Now we get to a bit of the more juicy stuff.
Wed, 5 April 2006
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As was covered in Part 1 - since joining the World Wrestling Federation, Bret Hart eventually became very well received as the technical wrestler half of the excellent Hart Foundation tag team. Then he transitioned into a popular singles competitor, which lead to him capturing the highly respected (at the time) Intercontinental Title. The next logical step, as far as individual success was concerned, was to see if wrestling fans would embrace Bret "Hitman" Hart as world heavyweight champion.
Nobody was too sure if Bret could get over at the main event level, including Bret himself. He and most everyone else knew he had an abundance of technical capabilities, so he was up to the job in terms of pure skill. But, that alone has seldom been the main factor to making a wrestler popular as a "top guy" with audiences. Having an eye catching look, combined with an engaging and larger than life character tends to be hugely significant. Also, a wrestler's ability to enthral viewers when on the microphone (interviews/promos and such) is another factor that is, usually, of much importance. It was easy to see that Bret's persona and level of charisma, since he arrived in the WWF, had greatly improved. His promos had quite gotten pretty good too; while still a touch wooden, his calm delivery suited the Hitman character well. Still, those aspects were never his biggest forte. They were also, clearly, never as important to him as the quality of his bouts.
Bret's first championship reign now seems like something of a "test run" to see how fans reacted. After the bad publicity the company had gotten from the steroid trials, mixed with the fact that (finally) most everyone had been made aware that wrestling was predetermined, the WWF had begun to lose fans rapidly. So they were trying out different things, in the hopes of finding something that would stick with audiences and help regain some of that diminished popularity.
They even tried making Hulk Hogan the champ again, seemingly out of desperation and they did it a super lame way. It really looked as though they'd put no planning whatsoever into it. For those unfamiliar, it went down like this: Bret Hart lost the world title to the mammoth Yokozuna (whose gimmick was that of a former sumo wrestler from Japan, though in actual fact the guy was Samoan) at Wrestlemania IX. Moments later, Hulk Hogan came out to the ring and challenged the big man to a match for the title. Yokozuna's manager, Mr Fuji, accepted the challenge on his man's behalf, right there and then. So, Hogan proceeded to beat Yoko for the championship, about 2 minutes later. Yep, on the same friggin' show!
|There's only one guy who can get away with dressing like that and you're looking at him. |
Boy did that suck, especially to those, like me, who were fans of Bret and thought the Hulkster's time on top had passed. This surprise ending to the show did get a pretty good pop from the live crowd at the time though. Even so, in the weeks that followed, it soon became clear Hogan's act was no longer an automatic favourite with wrestling fans and he was not getting the ecstatic crowd responses he'd previously assured. Hogan's heart was no longer fully in his wrestling career at that stage either, as he was really hoping to make it big as an actor (I won't even bother with making jokes about that, it is just too easy). So, pretty soon, Bret reclaimed his place as the champ and, this time, he felt like he deserved it. As Bret says on the DVD though, as champion, he had a tough act to follow in Hulk Hogan.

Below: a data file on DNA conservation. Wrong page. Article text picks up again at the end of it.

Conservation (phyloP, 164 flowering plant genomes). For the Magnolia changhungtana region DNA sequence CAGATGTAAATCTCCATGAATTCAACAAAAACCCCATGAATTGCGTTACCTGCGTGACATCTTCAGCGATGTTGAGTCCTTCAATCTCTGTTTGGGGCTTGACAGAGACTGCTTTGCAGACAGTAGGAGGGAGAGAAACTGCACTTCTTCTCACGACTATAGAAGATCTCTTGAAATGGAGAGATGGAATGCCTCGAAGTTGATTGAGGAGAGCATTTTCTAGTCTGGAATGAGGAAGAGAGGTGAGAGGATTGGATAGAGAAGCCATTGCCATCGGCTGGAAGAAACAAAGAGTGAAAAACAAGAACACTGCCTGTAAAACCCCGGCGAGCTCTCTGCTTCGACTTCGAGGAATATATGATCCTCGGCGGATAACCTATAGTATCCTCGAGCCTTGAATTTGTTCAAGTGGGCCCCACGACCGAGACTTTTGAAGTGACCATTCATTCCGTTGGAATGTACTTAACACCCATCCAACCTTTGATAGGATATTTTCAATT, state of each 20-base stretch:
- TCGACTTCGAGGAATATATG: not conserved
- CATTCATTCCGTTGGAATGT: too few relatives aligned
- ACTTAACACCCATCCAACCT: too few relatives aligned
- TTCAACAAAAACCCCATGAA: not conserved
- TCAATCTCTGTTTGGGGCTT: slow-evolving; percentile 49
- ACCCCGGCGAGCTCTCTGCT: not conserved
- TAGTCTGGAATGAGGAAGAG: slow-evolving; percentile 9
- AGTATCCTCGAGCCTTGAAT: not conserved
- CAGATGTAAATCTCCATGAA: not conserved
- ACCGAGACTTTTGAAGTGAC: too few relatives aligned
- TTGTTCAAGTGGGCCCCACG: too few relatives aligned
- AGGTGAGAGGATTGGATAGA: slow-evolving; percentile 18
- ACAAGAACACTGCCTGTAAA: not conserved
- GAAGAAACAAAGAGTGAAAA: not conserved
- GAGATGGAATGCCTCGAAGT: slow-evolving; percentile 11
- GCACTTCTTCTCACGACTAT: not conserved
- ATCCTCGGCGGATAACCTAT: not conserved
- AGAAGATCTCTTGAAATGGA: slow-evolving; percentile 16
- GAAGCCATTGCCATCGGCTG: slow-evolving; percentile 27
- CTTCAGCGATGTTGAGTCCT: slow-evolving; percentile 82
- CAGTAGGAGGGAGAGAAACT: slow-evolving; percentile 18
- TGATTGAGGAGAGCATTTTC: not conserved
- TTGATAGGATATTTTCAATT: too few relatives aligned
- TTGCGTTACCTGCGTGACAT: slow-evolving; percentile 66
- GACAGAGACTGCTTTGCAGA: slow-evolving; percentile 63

Say what you will about the Hulkster (and I've certainly bagged him many times myself) but, the fact is, Hogan is one of the two biggest individual draws (the other being "Stone Cold" Steve Austin) in professional wrestling history. Pretty big shoes (or yellow boots) to try and fill! Following the likes of Hulk Hogan could make anyone doubt themself. It is safe to assume that, after the huge star that the Hulkster was, the ascension to becoming the WWF's flagship performer would be an enormously daunting proposition.
As I was saying earlier - one reason the Hitman's ability started getting recognised fully by Vince and company was because they decided (due to those previously mentioned problems with public perception caused by the "steroid trials" and a significant decrease in the general viewer's interest in the business) that they wanted to change direction and shake things up somewhat. Their intention was now to push some of their younger (or newer and less established) guys to the top. They also chose to place a larger focus on high quality wrestling matches and the more skilful performers, rather than just pushing crazy characters and/or heavily muscled guys (or giants).
Bret Hart won the WWF world title for his first time by defeating the legendary "Nature Boy" Ric Flair. Flair and Bret are two of the most praised and well respected wrestlers ever. They are generally considered (by fellow wrestlers, along with wrestling writers and fans) to be two of the greatest of all time. Especially when it comes to the quality of their matches. For numerous reasons (most of which would take me too long to go into here), however, the Hitman and Nature Boy's bouts with each other were pretty disappointing, from both their perspective and that of the fans. This, with (once again) a variety of other factors, eventually resulted in Ric (verbally and in print) showing a distinct lack of respect to Bret and vice versa. These days Hart and Flair are known to rip into each other, directing several insults towards each other, with both claiming the other is overrated as a wrestler.